I moved from Tampa, Florida (USA) to Chartham, just outside Canterbury (United Kingdom) about 10 weeks ago to start a research position in psychology at The University of Kent. I thought it might be fun, as well as potentially informative, and even maybe safety promoting, to write some of my experiences so far as an American living in the UK. Though both countries like to have men draped in flags and pointing as national symbols, these experiences show a bit of what it is like adjusting to a new culture.
I arrived at London Heathrow Airport, got off the plane, and went through customs. I got my bags, which meant I had 3 large wheelie-suitcases and only 2 arms (yes, that is 2 arms, I needed to clarify that I am sure). So I am struggling through the airport going about 5 inches at a time and then having to backtrack to my 3rd bag when a gentlemen asked me if I could use a trolly. I said "Sure, but will that get me to Canterbury?" I was thinking streetcar, which was a stretch in itself because it is about 80 minutes from London to my home by car. But alas, I was wrong, and the man, delightfully humoured after looking very puzzled, got me the trolly. Turns out, a trolly is something to move your bags.
So I am hand-lever pumping this thing with all my luggage on it to keep the wheels inflated (yes, that is necessary) and I get to the information center. My dog had arrived on a separate flight from me an hour or so earlier and was taken to the "Animal Reception Centre" at the airport to have her paperwork looked over and such. Well, turns out, the information center at London Heathrow didn't know where this was. I am sure you are as puzzled as I was, but 30 minutes passed before I got directions to find my pet.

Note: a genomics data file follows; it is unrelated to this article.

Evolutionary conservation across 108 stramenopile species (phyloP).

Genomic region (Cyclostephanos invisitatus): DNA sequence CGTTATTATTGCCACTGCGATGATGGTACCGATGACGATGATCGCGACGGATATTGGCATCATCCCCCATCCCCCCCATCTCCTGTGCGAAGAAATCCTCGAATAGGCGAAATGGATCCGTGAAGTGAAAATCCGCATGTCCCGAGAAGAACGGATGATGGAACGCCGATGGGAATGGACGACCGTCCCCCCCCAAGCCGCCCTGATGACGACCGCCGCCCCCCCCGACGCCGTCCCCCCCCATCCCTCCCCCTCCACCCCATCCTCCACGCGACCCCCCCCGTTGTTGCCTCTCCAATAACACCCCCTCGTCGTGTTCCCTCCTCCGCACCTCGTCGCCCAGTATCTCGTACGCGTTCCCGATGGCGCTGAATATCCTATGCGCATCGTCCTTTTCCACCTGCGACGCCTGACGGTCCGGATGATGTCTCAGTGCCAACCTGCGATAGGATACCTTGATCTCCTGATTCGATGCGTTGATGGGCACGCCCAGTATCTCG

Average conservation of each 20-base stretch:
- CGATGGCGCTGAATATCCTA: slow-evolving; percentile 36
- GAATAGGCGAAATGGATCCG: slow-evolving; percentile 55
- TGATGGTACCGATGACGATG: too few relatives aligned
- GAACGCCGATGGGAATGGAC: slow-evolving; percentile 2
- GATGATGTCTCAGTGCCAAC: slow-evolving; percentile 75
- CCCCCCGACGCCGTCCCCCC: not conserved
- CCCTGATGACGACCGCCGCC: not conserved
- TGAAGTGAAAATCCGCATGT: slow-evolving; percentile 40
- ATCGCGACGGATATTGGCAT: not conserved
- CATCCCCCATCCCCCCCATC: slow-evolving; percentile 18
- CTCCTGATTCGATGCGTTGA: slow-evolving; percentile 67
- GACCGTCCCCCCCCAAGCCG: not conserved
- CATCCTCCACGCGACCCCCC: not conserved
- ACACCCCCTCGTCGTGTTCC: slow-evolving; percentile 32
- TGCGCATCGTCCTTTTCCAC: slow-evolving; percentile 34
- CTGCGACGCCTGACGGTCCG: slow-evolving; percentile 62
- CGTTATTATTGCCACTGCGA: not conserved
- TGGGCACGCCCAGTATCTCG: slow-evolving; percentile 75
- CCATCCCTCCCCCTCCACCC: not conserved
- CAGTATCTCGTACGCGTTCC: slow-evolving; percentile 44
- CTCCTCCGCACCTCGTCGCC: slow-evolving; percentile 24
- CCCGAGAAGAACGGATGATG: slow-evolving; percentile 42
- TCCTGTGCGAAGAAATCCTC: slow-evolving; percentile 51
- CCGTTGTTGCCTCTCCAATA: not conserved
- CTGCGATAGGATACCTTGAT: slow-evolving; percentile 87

It only got more chaotic from there.
In the end though, all was well, and I arrived in Canterbury after making my taxi driver from Afghanistan nervous and fidgety after bringing up Osama Bin Laden, but I really was only about 80% sure that is where he was killed. And besides, I thought I was going to be killed as it looked like - to my American mind - every car on the freeway was headed right towards us, which brings me to the next topic.
Americans know that the British drive on the opposite side of the road and that the driver side is on the right of the car instead of the left. But I never appreciated how alarming this would be in terms of walking safely.
My 1st instinct has always been to look left as that is the nearest lane of cars. But in the UK, the first line of danger is from the right, as that is where the cars in the lane you step out onto when crossing the street are coming from. So a few times at least, I nearly died walking, and in one instance, my dog Emily was almost a victim as well as I lead us right into danger!